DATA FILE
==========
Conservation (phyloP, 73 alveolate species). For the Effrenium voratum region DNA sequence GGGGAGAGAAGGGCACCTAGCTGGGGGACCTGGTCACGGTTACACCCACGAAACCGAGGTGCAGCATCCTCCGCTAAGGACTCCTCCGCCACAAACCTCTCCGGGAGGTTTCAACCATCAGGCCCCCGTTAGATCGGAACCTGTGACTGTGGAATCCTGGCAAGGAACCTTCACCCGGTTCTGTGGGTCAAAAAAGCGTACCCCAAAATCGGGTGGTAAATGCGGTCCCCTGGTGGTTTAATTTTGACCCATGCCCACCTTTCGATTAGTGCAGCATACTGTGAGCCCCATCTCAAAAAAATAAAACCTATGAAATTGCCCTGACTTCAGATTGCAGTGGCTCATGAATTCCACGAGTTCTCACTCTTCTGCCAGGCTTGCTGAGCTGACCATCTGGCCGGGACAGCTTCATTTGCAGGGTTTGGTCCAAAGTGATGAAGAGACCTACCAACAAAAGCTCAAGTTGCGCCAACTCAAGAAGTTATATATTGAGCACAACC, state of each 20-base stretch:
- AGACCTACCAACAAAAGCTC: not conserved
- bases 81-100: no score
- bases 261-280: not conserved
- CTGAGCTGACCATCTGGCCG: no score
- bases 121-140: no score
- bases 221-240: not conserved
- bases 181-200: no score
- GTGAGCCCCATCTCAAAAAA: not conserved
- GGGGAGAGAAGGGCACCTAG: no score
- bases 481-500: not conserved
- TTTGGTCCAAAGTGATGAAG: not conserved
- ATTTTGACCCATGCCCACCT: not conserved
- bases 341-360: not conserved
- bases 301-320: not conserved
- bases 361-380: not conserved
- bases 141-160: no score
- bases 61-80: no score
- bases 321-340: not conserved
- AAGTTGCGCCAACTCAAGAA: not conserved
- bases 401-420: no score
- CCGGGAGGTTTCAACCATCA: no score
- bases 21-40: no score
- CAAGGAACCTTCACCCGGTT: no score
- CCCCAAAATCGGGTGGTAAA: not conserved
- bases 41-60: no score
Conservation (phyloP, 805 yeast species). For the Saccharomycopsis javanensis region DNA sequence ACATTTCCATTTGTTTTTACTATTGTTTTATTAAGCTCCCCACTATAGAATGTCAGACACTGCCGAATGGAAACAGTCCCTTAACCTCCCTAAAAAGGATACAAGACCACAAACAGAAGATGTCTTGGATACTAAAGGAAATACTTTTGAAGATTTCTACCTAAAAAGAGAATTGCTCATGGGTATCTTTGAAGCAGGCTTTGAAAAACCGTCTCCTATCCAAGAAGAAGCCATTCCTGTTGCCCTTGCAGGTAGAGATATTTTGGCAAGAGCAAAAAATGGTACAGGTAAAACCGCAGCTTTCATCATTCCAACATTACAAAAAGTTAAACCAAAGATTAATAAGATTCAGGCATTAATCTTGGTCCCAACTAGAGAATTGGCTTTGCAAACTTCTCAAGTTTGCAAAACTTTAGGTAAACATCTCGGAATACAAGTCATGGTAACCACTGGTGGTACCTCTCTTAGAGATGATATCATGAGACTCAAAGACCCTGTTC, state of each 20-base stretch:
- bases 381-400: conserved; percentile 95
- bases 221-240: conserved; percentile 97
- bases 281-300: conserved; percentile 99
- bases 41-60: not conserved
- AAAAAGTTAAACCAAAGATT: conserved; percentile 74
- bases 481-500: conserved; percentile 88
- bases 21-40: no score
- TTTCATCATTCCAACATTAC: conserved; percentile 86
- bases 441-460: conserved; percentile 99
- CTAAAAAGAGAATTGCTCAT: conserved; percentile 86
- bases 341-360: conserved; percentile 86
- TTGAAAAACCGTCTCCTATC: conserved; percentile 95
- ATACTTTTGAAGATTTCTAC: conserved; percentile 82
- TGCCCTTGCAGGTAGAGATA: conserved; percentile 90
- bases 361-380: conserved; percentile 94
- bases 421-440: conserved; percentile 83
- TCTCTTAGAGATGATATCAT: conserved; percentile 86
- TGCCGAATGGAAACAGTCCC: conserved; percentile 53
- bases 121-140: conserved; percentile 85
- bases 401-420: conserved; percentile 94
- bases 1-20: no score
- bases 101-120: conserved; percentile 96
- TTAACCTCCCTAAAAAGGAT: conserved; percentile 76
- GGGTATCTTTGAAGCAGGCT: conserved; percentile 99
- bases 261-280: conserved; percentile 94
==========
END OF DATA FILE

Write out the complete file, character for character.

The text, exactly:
Conservation (phyloP, 73 alveolate species). For the Effrenium voratum region DNA sequence GGGGAGAGAAGGGCACCTAGCTGGGGGACCTGGTCACGGTTACACCCACGAAACCGAGGTGCAGCATCCTCCGCTAAGGACTCCTCCGCCACAAACCTCTCCGGGAGGTTTCAACCATCAGGCCCCCGTTAGATCGGAACCTGTGACTGTGGAATCCTGGCAAGGAACCTTCACCCGGTTCTGTGGGTCAAAAAAGCGTACCCCAAAATCGGGTGGTAAATGCGGTCCCCTGGTGGTTTAATTTTGACCCATGCCCACCTTTCGATTAGTGCAGCATACTGTGAGCCCCATCTCAAAAAAATAAAACCTATGAAATTGCCCTGACTTCAGATTGCAGTGGCTCATGAATTCCACGAGTTCTCACTCTTCTGCCAGGCTTGCTGAGCTGACCATCTGGCCGGGACAGCTTCATTTGCAGGGTTTGGTCCAAAGTGATGAAGAGACCTACCAACAAAAGCTCAAGTTGCGCCAACTCAAGAAGTTATATATTGAGCACAACC, state of each 20-base stretch:
- AGACCTACCAACAAAAGCTC: not conserved
- bases 81-100: no score
- bases 261-280: not conserved
- CTGAGCTGACCATCTGGCCG: no score
- bases 121-140: no score
- bases 221-240: not conserved
- bases 181-200: no score
- GTGAGCCCCATCTCAAAAAA: not conserved
- GGGGAGAGAAGGGCACCTAG: no score
- bases 481-500: not conserved
- TTTGGTCCAAAGTGATGAAG: not conserved
- ATTTTGACCCATGCCCACCT: not conserved
- bases 341-360: not conserved
- bases 301-320: not conserved
- bases 361-380: not conserved
- bases 141-160: no score
- bases 61-80: no score
- bases 321-340: not conserved
- AAGTTGCGCCAACTCAAGAA: not conserved
- bases 401-420: no score
- CCGGGAGGTTTCAACCATCA: no score
- bases 21-40: no score
- CAAGGAACCTTCACCCGGTT: no score
- CCCCAAAATCGGGTGGTAAA: not conserved
- bases 41-60: no score
Conservation (phyloP, 805 yeast species). For the Saccharomycopsis javanensis region DNA sequence ACATTTCCATTTGTTTTTACTATTGTTTTATTAAGCTCCCCACTATAGAATGTCAGACACTGCCGAATGGAAACAGTCCCTTAACCTCCCTAAAAAGGATACAAGACCACAAACAGAAGATGTCTTGGATACTAAAGGAAATACTTTTGAAGATTTCTACCTAAAAAGAGAATTGCTCATGGGTATCTTTGAAGCAGGCTTTGAAAAACCGTCTCCTATCCAAGAAGAAGCCATTCCTGTTGCCCTTGCAGGTAGAGATATTTTGGCAAGAGCAAAAAATGGTACAGGTAAAACCGCAGCTTTCATCATTCCAACATTACAAAAAGTTAAACCAAAGATTAATAAGATTCAGGCATTAATCTTGGTCCCAACTAGAGAATTGGCTTTGCAAACTTCTCAAGTTTGCAAAACTTTAGGTAAACATCTCGGAATACAAGTCATGGTAACCACTGGTGGTACCTCTCTTAGAGATGATATCATGAGACTCAAAGACCCTGTTC, state of each 20-base stretch:
- bases 381-400: conserved; percentile 95
- bases 221-240: conserved; percentile 97
- bases 281-300: conserved; percentile 99
- bases 41-60: not conserved
- AAAAAGTTAAACCAAAGATT: conserved; percentile 74
- bases 481-500: conserved; percentile 88
- bases 21-40: no score
- TTTCATCATTCCAACATTAC: conserved; percentile 86
- bases 441-460: conserved; percentile 99
- CTAAAAAGAGAATTGCTCAT: conserved; percentile 86
- bases 341-360: conserved; percentile 86
- TTGAAAAACCGTCTCCTATC: conserved; percentile 95
- ATACTTTTGAAGATTTCTAC: conserved; percentile 82
- TGCCCTTGCAGGTAGAGATA: conserved; percentile 90
- bases 361-380: conserved; percentile 94
- bases 421-440: conserved; percentile 83
- TCTCTTAGAGATGATATCAT: conserved; percentile 86
- TGCCGAATGGAAACAGTCCC: conserved; percentile 53
- bases 121-140: conserved; percentile 85
- bases 401-420: conserved; percentile 94
- bases 1-20: no score
- bases 101-120: conserved; percentile 96
- TTAACCTCCCTAAAAAGGAT: conserved; percentile 76
- GGGTATCTTTGAAGCAGGCT: conserved; percentile 99
- bases 261-280: conserved; percentile 94